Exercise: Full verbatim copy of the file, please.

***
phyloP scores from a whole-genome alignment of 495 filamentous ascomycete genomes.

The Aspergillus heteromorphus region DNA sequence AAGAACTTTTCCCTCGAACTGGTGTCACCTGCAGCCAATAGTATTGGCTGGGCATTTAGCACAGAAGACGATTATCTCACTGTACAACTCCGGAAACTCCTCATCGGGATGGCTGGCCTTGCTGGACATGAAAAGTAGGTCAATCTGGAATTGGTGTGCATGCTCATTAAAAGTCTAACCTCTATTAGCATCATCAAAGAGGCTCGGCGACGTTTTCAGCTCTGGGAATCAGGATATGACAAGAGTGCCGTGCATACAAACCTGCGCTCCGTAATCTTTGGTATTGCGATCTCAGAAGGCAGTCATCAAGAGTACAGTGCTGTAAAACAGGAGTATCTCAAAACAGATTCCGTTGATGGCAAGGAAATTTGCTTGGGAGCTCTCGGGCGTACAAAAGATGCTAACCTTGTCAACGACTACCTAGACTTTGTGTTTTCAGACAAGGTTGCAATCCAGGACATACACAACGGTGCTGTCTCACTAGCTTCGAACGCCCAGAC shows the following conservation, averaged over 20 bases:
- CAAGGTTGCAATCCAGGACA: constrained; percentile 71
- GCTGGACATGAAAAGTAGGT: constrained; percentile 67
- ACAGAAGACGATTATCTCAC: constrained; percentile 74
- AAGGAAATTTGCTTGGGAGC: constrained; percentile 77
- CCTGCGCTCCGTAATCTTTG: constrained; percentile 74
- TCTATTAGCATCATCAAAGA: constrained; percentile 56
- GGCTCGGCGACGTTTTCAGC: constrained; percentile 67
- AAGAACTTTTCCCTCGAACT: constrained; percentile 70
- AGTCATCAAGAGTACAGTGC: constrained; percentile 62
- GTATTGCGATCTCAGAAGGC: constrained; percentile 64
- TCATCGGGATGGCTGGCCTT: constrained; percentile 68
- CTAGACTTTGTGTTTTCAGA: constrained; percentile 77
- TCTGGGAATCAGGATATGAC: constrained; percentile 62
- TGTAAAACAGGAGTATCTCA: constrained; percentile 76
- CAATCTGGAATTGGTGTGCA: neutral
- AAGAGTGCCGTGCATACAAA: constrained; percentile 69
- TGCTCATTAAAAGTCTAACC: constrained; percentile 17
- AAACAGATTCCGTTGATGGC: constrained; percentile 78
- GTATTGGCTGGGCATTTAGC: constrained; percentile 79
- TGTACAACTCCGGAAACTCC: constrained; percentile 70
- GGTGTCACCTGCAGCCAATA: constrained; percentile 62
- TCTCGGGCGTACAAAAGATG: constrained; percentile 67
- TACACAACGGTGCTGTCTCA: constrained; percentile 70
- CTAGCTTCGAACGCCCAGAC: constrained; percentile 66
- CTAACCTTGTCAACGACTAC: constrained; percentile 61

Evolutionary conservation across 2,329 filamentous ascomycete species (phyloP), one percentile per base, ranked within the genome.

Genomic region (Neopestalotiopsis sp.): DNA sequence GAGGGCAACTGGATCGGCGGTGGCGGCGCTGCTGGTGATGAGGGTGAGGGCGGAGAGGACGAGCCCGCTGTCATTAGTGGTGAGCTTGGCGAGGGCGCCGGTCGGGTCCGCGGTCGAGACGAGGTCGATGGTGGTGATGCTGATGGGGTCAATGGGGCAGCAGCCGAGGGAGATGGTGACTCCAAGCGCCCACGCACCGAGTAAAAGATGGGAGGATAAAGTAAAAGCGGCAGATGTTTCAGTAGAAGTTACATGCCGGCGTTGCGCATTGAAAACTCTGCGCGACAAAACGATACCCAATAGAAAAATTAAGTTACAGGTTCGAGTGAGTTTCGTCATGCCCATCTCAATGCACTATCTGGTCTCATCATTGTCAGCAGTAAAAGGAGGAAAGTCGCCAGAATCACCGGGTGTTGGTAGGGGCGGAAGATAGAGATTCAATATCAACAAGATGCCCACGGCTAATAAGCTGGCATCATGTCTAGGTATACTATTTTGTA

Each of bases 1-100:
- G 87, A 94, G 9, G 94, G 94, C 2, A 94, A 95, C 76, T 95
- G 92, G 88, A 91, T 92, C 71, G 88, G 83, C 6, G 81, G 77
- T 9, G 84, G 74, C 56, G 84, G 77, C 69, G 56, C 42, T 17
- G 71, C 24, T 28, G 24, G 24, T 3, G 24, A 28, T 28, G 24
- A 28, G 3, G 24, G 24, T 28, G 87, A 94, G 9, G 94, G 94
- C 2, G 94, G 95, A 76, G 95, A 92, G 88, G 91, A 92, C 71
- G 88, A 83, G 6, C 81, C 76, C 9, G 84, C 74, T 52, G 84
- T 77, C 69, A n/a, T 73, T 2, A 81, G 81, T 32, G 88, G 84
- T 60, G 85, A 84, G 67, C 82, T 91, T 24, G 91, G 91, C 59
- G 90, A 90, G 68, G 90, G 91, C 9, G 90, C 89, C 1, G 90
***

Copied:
phyloP scores from a whole-genome alignment of 495 filamentous ascomycete genomes.

The Aspergillus heteromorphus region DNA sequence AAGAACTTTTCCCTCGAACTGGTGTCACCTGCAGCCAATAGTATTGGCTGGGCATTTAGCACAGAAGACGATTATCTCACTGTACAACTCCGGAAACTCCTCATCGGGATGGCTGGCCTTGCTGGACATGAAAAGTAGGTCAATCTGGAATTGGTGTGCATGCTCATTAAAAGTCTAACCTCTATTAGCATCATCAAAGAGGCTCGGCGACGTTTTCAGCTCTGGGAATCAGGATATGACAAGAGTGCCGTGCATACAAACCTGCGCTCCGTAATCTTTGGTATTGCGATCTCAGAAGGCAGTCATCAAGAGTACAGTGCTGTAAAACAGGAGTATCTCAAAACAGATTCCGTTGATGGCAAGGAAATTTGCTTGGGAGCTCTCGGGCGTACAAAAGATGCTAACCTTGTCAACGACTACCTAGACTTTGTGTTTTCAGACAAGGTTGCAATCCAGGACATACACAACGGTGCTGTCTCACTAGCTTCGAACGCCCAGAC shows the following conservation, averaged over 20 bases:
- CAAGGTTGCAATCCAGGACA: constrained; percentile 71
- GCTGGACATGAAAAGTAGGT: constrained; percentile 67
- ACAGAAGACGATTATCTCAC: constrained; percentile 74
- AAGGAAATTTGCTTGGGAGC: constrained; percentile 77
- CCTGCGCTCCGTAATCTTTG: constrained; percentile 74
- TCTATTAGCATCATCAAAGA: constrained; percentile 56
- GGCTCGGCGACGTTTTCAGC: constrained; percentile 67
- AAGAACTTTTCCCTCGAACT: constrained; percentile 70
- AGTCATCAAGAGTACAGTGC: constrained; percentile 62
- GTATTGCGATCTCAGAAGGC: constrained; percentile 64
- TCATCGGGATGGCTGGCCTT: constrained; percentile 68
- CTAGACTTTGTGTTTTCAGA: constrained; percentile 77
- TCTGGGAATCAGGATATGAC: constrained; percentile 62
- TGTAAAACAGGAGTATCTCA: constrained; percentile 76
- CAATCTGGAATTGGTGTGCA: neutral
- AAGAGTGCCGTGCATACAAA: constrained; percentile 69
- TGCTCATTAAAAGTCTAACC: constrained; percentile 17
- AAACAGATTCCGTTGATGGC: constrained; percentile 78
- GTATTGGCTGGGCATTTAGC: constrained; percentile 79
- TGTACAACTCCGGAAACTCC: constrained; percentile 70
- GGTGTCACCTGCAGCCAATA: constrained; percentile 62
- TCTCGGGCGTACAAAAGATG: constrained; percentile 67
- TACACAACGGTGCTGTCTCA: constrained; percentile 70
- CTAGCTTCGAACGCCCAGAC: constrained; percentile 66
- CTAACCTTGTCAACGACTAC: constrained; percentile 61

Evolutionary conservation across 2,329 filamentous ascomycete species (phyloP), one percentile per base, ranked within the genome.

Genomic region (Neopestalotiopsis sp.): DNA sequence GAGGGCAACTGGATCGGCGGTGGCGGCGCTGCTGGTGATGAGGGTGAGGGCGGAGAGGACGAGCCCGCTGTCATTAGTGGTGAGCTTGGCGAGGGCGCCGGTCGGGTCCGCGGTCGAGACGAGGTCGATGGTGGTGATGCTGATGGGGTCAATGGGGCAGCAGCCGAGGGAGATGGTGACTCCAAGCGCCCACGCACCGAGTAAAAGATGGGAGGATAAAGTAAAAGCGGCAGATGTTTCAGTAGAAGTTACATGCCGGCGTTGCGCATTGAAAACTCTGCGCGACAAAACGATACCCAATAGAAAAATTAAGTTACAGGTTCGAGTGAGTTTCGTCATGCCCATCTCAATGCACTATCTGGTCTCATCATTGTCAGCAGTAAAAGGAGGAAAGTCGCCAGAATCACCGGGTGTTGGTAGGGGCGGAAGATAGAGATTCAATATCAACAAGATGCCCACGGCTAATAAGCTGGCATCATGTCTAGGTATACTATTTTGTA

Each of bases 1-100:
- G 87, A 94, G 9, G 94, G 94, C 2, A 94, A 95, C 76, T 95
- G 92, G 88, A 91, T 92, C 71, G 88, G 83, C 6, G 81, G 77
- T 9, G 84, G 74, C 56, G 84, G 77, C 69, G 56, C 42, T 17
- G 71, C 24, T 28, G 24, G 24, T 3, G 24, A 28, T 28, G 24
- A 28, G 3, G 24, G 24, T 28, G 87, A 94, G 9, G 94, G 94
- C 2, G 94, G 95, A 76, G 95, A 92, G 88, G 91, A 92, C 71
- G 88, A 83, G 6, C 81, C 76, C 9, G 84, C 74, T 52, G 84
- T 77, C 69, A n/a, T 73, T 2, A 81, G 81, T 32, G 88, G 84
- T 60, G 85, A 84, G 67, C 82, T 91, T 24, G 91, G 91, C 59
- G 90, A 90, G 68, G 90, G 91, C 9, G 90, C 89, C 1, G 90